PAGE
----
The entire class of random graphs with a power-law degree sequence has been analyzed by Chung, William Aiello of AT&T Laboratories and Linyuan Lu of the University of Pennsylvania. Their model organizes all such graphs according to the values of two parameters, α and β.
When the degree sequence of a power-law graph is plotted on logarithmic scales, it forms a straight line. The parameters α and β specify this line; α is the point where the line intercepts the y axis, and β is the line's slope (or rather the negative of the slope). Thus α is the logarithm of the number of vertices of minimal degree, and β is the rate at which the logarithm of the number of vertices decreases as the degree increases. More formally, if y(k) is the number of vertices of degree k, then the family of graphs defined by the model consists of all those graphs that satisfy the equation y(k)=eα/kβ, subject to the constraint that both k and y(k) must be integers. For any fixed values of α and β, y(k) specifies a finite set of graphs; a random alpha-beta graph is simply one chosen with uniform probability from this set.
The alpha-beta model is somewhat different from the models discussed above in that it does not directly specify the size of the graph in terms of n, the number of vertices. Another difference is that multiple edges between vertices are allowed, and so are "self-loops," or edges that start and end on the same vertex. (Both of these features are present in some natural graphs, such as the Web.)
Aiello, Chung and Lu explore how the properties of alpha-beta graphs vary as a function of β. A larger value of β corresponds to a steeper slope in the power law and hence to fewer nodes of large degree. If β is greater than a threshold value of approximately 3.4785, almost every alpha-beta graph consists of many small, disconnected components; there are not enough edges to hold the graph together. If β is greater than 1 but less than 3.4785, almost every graph has a giant component—a single large, connected piece that includes most of the vertices and edges in the graph. When β is less than 1, high-degree vertices are so abundant that almost every graph consists of one connected piece.
Aiello, Chung and Lu developed their model with a specific family of real-world graphs in mind, namely "call graphs" recording long-distance telephone traffic. As described in Part I, a call graph has telephone numbers as its vertices, and an edge is drawn between two vertices whenever a call is placed between the corresponding numbers. Analysis of an actual call graph shows that the degree sequence is not quite a perfect power law, and yet the model captures important features of the graph. The best approximation has parameter values of roughly α=17 and β=2.1. Since β lies between 1 and 3.4785, the model predicts that the graph is not connected but does have a giant component.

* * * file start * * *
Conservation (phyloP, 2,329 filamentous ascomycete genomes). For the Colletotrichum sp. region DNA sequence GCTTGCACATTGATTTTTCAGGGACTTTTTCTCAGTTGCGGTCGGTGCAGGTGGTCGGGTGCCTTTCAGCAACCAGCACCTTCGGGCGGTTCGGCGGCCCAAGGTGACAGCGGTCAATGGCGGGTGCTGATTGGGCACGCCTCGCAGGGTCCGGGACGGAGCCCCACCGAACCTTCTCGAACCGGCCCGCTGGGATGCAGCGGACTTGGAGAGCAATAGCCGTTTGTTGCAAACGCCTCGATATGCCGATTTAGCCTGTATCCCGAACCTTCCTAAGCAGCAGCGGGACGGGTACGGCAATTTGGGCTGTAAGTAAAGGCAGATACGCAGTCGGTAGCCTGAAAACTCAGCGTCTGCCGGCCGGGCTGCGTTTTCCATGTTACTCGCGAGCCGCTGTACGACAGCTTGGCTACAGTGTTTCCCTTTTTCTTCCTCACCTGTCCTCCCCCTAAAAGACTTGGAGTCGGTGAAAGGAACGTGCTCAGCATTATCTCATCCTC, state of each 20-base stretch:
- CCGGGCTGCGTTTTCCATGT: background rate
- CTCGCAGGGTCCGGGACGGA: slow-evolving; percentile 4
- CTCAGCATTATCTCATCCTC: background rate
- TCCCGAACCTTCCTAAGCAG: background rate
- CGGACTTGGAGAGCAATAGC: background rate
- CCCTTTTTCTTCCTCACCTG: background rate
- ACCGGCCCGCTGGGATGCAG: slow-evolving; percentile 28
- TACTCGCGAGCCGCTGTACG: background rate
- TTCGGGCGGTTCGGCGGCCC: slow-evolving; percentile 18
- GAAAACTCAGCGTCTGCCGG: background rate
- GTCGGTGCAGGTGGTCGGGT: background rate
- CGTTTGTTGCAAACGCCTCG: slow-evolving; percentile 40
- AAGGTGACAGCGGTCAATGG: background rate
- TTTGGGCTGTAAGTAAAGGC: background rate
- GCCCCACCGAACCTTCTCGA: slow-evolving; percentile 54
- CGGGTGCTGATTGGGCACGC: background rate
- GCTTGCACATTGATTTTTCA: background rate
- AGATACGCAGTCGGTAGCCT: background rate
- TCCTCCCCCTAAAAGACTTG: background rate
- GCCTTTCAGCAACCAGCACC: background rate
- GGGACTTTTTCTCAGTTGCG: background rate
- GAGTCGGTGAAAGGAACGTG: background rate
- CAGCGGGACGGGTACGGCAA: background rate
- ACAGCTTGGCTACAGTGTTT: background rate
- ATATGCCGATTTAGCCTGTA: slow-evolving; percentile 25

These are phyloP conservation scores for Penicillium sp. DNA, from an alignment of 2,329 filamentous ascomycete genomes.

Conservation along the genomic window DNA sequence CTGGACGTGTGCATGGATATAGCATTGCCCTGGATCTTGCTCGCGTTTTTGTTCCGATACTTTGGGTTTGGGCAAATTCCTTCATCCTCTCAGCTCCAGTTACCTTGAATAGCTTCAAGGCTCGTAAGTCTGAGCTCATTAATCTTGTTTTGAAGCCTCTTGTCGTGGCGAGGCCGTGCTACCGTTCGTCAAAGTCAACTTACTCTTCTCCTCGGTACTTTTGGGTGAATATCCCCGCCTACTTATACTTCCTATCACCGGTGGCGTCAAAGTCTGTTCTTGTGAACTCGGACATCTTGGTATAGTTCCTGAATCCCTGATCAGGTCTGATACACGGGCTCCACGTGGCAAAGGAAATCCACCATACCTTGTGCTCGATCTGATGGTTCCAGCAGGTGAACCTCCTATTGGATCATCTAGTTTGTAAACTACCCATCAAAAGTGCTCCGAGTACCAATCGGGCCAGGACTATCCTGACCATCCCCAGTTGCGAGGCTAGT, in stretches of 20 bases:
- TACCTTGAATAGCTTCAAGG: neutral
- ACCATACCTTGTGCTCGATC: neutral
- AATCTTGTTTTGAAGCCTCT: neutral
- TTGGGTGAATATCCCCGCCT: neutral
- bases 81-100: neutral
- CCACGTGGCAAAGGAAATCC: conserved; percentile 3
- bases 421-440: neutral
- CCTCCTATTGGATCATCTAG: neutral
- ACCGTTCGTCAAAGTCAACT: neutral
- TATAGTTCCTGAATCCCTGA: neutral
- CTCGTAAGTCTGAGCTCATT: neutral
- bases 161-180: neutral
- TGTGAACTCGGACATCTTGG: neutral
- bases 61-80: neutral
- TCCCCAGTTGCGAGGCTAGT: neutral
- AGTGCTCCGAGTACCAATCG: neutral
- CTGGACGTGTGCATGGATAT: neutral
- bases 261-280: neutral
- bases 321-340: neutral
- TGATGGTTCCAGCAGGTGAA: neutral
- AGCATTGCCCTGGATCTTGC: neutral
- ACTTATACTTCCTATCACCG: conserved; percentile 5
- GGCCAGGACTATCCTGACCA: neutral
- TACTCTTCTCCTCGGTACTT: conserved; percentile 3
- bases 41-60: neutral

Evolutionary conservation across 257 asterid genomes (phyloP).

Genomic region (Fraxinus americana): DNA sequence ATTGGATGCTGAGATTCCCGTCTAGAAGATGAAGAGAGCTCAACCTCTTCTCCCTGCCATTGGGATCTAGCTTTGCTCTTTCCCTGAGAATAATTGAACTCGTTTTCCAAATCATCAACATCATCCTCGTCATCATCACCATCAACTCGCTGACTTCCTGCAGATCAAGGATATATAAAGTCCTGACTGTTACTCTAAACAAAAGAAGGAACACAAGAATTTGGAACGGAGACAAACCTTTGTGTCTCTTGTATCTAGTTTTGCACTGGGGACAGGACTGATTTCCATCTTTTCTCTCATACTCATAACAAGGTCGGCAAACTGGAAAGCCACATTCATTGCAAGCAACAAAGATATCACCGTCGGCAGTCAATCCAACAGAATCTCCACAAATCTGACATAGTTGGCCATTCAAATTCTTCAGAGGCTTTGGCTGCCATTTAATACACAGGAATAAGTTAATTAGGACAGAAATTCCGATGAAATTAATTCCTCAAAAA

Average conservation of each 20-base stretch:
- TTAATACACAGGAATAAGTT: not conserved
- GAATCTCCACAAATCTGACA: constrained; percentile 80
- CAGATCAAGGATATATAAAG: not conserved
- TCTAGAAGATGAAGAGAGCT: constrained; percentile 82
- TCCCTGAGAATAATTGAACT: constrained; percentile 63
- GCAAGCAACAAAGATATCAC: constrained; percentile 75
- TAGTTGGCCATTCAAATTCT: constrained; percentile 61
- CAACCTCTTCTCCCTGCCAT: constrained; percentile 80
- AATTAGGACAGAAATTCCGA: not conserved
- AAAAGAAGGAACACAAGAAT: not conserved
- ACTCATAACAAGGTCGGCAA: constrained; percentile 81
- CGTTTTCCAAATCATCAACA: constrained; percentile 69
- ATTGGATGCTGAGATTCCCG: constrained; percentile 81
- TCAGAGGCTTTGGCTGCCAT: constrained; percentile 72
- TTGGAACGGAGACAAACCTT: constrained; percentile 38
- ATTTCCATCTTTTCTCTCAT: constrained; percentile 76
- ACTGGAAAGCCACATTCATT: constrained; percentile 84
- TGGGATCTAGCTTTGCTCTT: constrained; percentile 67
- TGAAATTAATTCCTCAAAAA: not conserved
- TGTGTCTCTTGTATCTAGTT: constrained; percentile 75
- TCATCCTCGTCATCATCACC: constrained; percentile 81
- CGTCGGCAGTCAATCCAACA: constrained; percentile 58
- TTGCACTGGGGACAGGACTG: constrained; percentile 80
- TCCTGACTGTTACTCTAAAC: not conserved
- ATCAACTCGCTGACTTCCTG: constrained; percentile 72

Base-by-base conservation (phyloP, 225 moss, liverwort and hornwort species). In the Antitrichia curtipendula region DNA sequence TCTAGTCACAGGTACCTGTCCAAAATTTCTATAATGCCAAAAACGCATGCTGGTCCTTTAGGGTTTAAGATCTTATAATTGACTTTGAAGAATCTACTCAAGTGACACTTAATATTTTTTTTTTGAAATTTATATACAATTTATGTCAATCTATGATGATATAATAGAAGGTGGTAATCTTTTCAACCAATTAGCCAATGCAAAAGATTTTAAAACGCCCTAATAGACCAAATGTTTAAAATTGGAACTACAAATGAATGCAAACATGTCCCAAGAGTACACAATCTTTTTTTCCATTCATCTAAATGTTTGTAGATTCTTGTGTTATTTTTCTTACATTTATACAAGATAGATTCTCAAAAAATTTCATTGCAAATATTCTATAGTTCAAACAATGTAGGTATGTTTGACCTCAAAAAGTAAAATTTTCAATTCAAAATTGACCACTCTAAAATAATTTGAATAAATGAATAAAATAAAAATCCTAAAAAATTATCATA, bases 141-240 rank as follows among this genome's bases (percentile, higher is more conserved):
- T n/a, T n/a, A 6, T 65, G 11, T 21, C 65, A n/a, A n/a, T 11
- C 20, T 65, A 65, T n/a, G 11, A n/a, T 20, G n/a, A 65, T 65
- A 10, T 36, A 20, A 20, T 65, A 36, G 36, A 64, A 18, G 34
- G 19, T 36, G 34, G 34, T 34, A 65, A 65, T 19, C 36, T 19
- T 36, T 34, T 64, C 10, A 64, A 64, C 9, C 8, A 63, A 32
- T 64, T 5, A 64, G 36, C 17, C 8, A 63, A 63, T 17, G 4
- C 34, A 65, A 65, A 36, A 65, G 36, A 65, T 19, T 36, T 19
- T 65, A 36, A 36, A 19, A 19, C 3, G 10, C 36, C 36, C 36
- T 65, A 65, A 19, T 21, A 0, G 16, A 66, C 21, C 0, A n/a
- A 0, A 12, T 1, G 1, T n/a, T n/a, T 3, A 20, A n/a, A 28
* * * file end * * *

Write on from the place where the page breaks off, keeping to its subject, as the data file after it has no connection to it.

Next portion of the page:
Graph Practice, in Theory
It may seem remarkable that the abstract and austere formalism of graph theory would prove useful in explaining such worldly phenomena as the architecture of the World Wide Web or the casting of Hollywood films or patterns of telephone calls. But graph theory is a branch of mathematics that has never been afraid to get its hands dirty with applications. Early on, it had close and fruitful encounters with organic chemistry and electrical engineering.
In another sense, though, the sudden blooming of graphs—the tendency to see them everywhere we look—is indeed new and noteworthy. For a long time, science has preferred to see the world through a grid of Cartesian coordinates, organizing everything around us according to row and column, rank and file, latitude and longitude. Although there have always been exceptions to this rectilinear prejudice—notably the treelike structures of taxonomists and grammarians—the simplicity of lattices has been hard to resist. And both lattices and trees have a convenient property that physicists call locality. The only way to move through a lattice or a tree is to crawl from one node to the next. There is no action at a distance; there are no secret wormholes connecting distant parts of the universe.
Graphs are a generalization of both lattices and trees. They admit more-flexible arrangements and less-regular connections in the way the world is put together. In graphs the principle of locality can be violated, as the shortcuts in the Watts-Strogatz model make explicit. Such subterranean channels make the world a harder place to comprehend, but perhaps a more interesting place to inhabit.
© Brian Hayes